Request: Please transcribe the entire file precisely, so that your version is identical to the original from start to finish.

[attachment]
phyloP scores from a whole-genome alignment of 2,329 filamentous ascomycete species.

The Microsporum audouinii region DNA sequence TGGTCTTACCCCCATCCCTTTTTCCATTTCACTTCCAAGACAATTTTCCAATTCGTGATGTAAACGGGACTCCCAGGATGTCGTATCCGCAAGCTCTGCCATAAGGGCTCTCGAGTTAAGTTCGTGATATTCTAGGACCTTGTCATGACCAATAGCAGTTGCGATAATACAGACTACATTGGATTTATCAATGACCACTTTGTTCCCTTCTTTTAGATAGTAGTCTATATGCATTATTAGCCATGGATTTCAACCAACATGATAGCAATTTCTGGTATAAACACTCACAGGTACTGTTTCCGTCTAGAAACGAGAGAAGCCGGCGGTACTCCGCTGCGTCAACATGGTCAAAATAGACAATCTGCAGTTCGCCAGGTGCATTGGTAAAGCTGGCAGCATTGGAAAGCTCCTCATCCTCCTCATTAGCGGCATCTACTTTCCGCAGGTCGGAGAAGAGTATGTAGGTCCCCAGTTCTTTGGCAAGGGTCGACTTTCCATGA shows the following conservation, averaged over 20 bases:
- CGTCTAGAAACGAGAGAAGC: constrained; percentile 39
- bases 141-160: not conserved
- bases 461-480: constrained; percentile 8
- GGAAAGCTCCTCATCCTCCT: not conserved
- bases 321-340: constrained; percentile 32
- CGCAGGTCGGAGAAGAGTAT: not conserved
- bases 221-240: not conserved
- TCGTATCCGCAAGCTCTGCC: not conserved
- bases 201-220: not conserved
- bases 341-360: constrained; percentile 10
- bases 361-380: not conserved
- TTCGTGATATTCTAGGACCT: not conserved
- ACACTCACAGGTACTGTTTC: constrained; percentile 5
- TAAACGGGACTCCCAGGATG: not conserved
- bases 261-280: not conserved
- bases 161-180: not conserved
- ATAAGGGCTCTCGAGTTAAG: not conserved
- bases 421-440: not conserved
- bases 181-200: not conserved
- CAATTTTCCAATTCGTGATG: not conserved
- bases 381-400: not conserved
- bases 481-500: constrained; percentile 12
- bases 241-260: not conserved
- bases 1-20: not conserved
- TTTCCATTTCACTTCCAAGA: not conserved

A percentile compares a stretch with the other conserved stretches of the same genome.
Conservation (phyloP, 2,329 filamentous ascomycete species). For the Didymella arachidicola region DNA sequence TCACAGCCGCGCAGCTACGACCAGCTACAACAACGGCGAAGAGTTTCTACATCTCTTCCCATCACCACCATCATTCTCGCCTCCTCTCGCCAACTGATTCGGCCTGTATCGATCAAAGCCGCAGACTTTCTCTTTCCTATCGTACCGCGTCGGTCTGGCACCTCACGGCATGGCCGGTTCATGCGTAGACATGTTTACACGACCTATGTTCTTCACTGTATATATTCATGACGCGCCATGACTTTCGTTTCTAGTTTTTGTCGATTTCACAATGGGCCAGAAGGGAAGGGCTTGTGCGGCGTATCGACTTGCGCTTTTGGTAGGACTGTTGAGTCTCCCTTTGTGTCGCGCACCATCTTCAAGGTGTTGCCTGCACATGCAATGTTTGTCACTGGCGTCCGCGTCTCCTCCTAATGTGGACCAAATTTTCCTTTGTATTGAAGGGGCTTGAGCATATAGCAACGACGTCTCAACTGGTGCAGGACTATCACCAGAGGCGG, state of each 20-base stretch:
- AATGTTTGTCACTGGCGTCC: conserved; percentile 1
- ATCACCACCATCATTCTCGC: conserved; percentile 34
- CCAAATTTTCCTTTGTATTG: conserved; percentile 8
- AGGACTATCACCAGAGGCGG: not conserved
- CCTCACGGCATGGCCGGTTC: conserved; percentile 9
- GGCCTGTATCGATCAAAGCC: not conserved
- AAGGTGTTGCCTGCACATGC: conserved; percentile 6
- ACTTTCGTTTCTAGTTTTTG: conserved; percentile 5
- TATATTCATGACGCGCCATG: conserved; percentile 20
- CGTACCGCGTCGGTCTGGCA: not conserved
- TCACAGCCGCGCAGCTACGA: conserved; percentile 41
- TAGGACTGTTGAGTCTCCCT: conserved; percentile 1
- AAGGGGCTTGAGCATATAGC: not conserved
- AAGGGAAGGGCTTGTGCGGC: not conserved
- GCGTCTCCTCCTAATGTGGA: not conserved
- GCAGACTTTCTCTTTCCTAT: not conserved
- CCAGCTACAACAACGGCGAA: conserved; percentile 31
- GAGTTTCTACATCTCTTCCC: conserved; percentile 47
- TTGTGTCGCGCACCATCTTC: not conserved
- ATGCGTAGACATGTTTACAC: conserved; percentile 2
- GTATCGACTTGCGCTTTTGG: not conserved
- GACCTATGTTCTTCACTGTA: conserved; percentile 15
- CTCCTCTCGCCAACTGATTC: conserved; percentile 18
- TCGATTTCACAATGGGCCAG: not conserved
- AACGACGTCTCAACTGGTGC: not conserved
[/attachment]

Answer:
phyloP scores from a whole-genome alignment of 2,329 filamentous ascomycete species.

The Microsporum audouinii region DNA sequence TGGTCTTACCCCCATCCCTTTTTCCATTTCACTTCCAAGACAATTTTCCAATTCGTGATGTAAACGGGACTCCCAGGATGTCGTATCCGCAAGCTCTGCCATAAGGGCTCTCGAGTTAAGTTCGTGATATTCTAGGACCTTGTCATGACCAATAGCAGTTGCGATAATACAGACTACATTGGATTTATCAATGACCACTTTGTTCCCTTCTTTTAGATAGTAGTCTATATGCATTATTAGCCATGGATTTCAACCAACATGATAGCAATTTCTGGTATAAACACTCACAGGTACTGTTTCCGTCTAGAAACGAGAGAAGCCGGCGGTACTCCGCTGCGTCAACATGGTCAAAATAGACAATCTGCAGTTCGCCAGGTGCATTGGTAAAGCTGGCAGCATTGGAAAGCTCCTCATCCTCCTCATTAGCGGCATCTACTTTCCGCAGGTCGGAGAAGAGTATGTAGGTCCCCAGTTCTTTGGCAAGGGTCGACTTTCCATGA shows the following conservation, averaged over 20 bases:
- CGTCTAGAAACGAGAGAAGC: constrained; percentile 39
- bases 141-160: not conserved
- bases 461-480: constrained; percentile 8
- GGAAAGCTCCTCATCCTCCT: not conserved
- bases 321-340: constrained; percentile 32
- CGCAGGTCGGAGAAGAGTAT: not conserved
- bases 221-240: not conserved
- TCGTATCCGCAAGCTCTGCC: not conserved
- bases 201-220: not conserved
- bases 341-360: constrained; percentile 10
- bases 361-380: not conserved
- TTCGTGATATTCTAGGACCT: not conserved
- ACACTCACAGGTACTGTTTC: constrained; percentile 5
- TAAACGGGACTCCCAGGATG: not conserved
- bases 261-280: not conserved
- bases 161-180: not conserved
- ATAAGGGCTCTCGAGTTAAG: not conserved
- bases 421-440: not conserved
- bases 181-200: not conserved
- CAATTTTCCAATTCGTGATG: not conserved
- bases 381-400: not conserved
- bases 481-500: constrained; percentile 12
- bases 241-260: not conserved
- bases 1-20: not conserved
- TTTCCATTTCACTTCCAAGA: not conserved

A percentile compares a stretch with the other conserved stretches of the same genome.
Conservation (phyloP, 2,329 filamentous ascomycete species). For the Didymella arachidicola region DNA sequence TCACAGCCGCGCAGCTACGACCAGCTACAACAACGGCGAAGAGTTTCTACATCTCTTCCCATCACCACCATCATTCTCGCCTCCTCTCGCCAACTGATTCGGCCTGTATCGATCAAAGCCGCAGACTTTCTCTTTCCTATCGTACCGCGTCGGTCTGGCACCTCACGGCATGGCCGGTTCATGCGTAGACATGTTTACACGACCTATGTTCTTCACTGTATATATTCATGACGCGCCATGACTTTCGTTTCTAGTTTTTGTCGATTTCACAATGGGCCAGAAGGGAAGGGCTTGTGCGGCGTATCGACTTGCGCTTTTGGTAGGACTGTTGAGTCTCCCTTTGTGTCGCGCACCATCTTCAAGGTGTTGCCTGCACATGCAATGTTTGTCACTGGCGTCCGCGTCTCCTCCTAATGTGGACCAAATTTTCCTTTGTATTGAAGGGGCTTGAGCATATAGCAACGACGTCTCAACTGGTGCAGGACTATCACCAGAGGCGG, state of each 20-base stretch:
- AATGTTTGTCACTGGCGTCC: conserved; percentile 1
- ATCACCACCATCATTCTCGC: conserved; percentile 34
- CCAAATTTTCCTTTGTATTG: conserved; percentile 8
- AGGACTATCACCAGAGGCGG: not conserved
- CCTCACGGCATGGCCGGTTC: conserved; percentile 9
- GGCCTGTATCGATCAAAGCC: not conserved
- AAGGTGTTGCCTGCACATGC: conserved; percentile 6
- ACTTTCGTTTCTAGTTTTTG: conserved; percentile 5
- TATATTCATGACGCGCCATG: conserved; percentile 20
- CGTACCGCGTCGGTCTGGCA: not conserved
- TCACAGCCGCGCAGCTACGA: conserved; percentile 41
- TAGGACTGTTGAGTCTCCCT: conserved; percentile 1
- AAGGGGCTTGAGCATATAGC: not conserved
- AAGGGAAGGGCTTGTGCGGC: not conserved
- GCGTCTCCTCCTAATGTGGA: not conserved
- GCAGACTTTCTCTTTCCTAT: not conserved
- CCAGCTACAACAACGGCGAA: conserved; percentile 31
- GAGTTTCTACATCTCTTCCC: conserved; percentile 47
- TTGTGTCGCGCACCATCTTC: not conserved
- ATGCGTAGACATGTTTACAC: conserved; percentile 2
- GTATCGACTTGCGCTTTTGG: not conserved
- GACCTATGTTCTTCACTGTA: conserved; percentile 15
- CTCCTCTCGCCAACTGATTC: conserved; percentile 18
- TCGATTTCACAATGGGCCAG: not conserved
- AACGACGTCTCAACTGGTGC: not conserved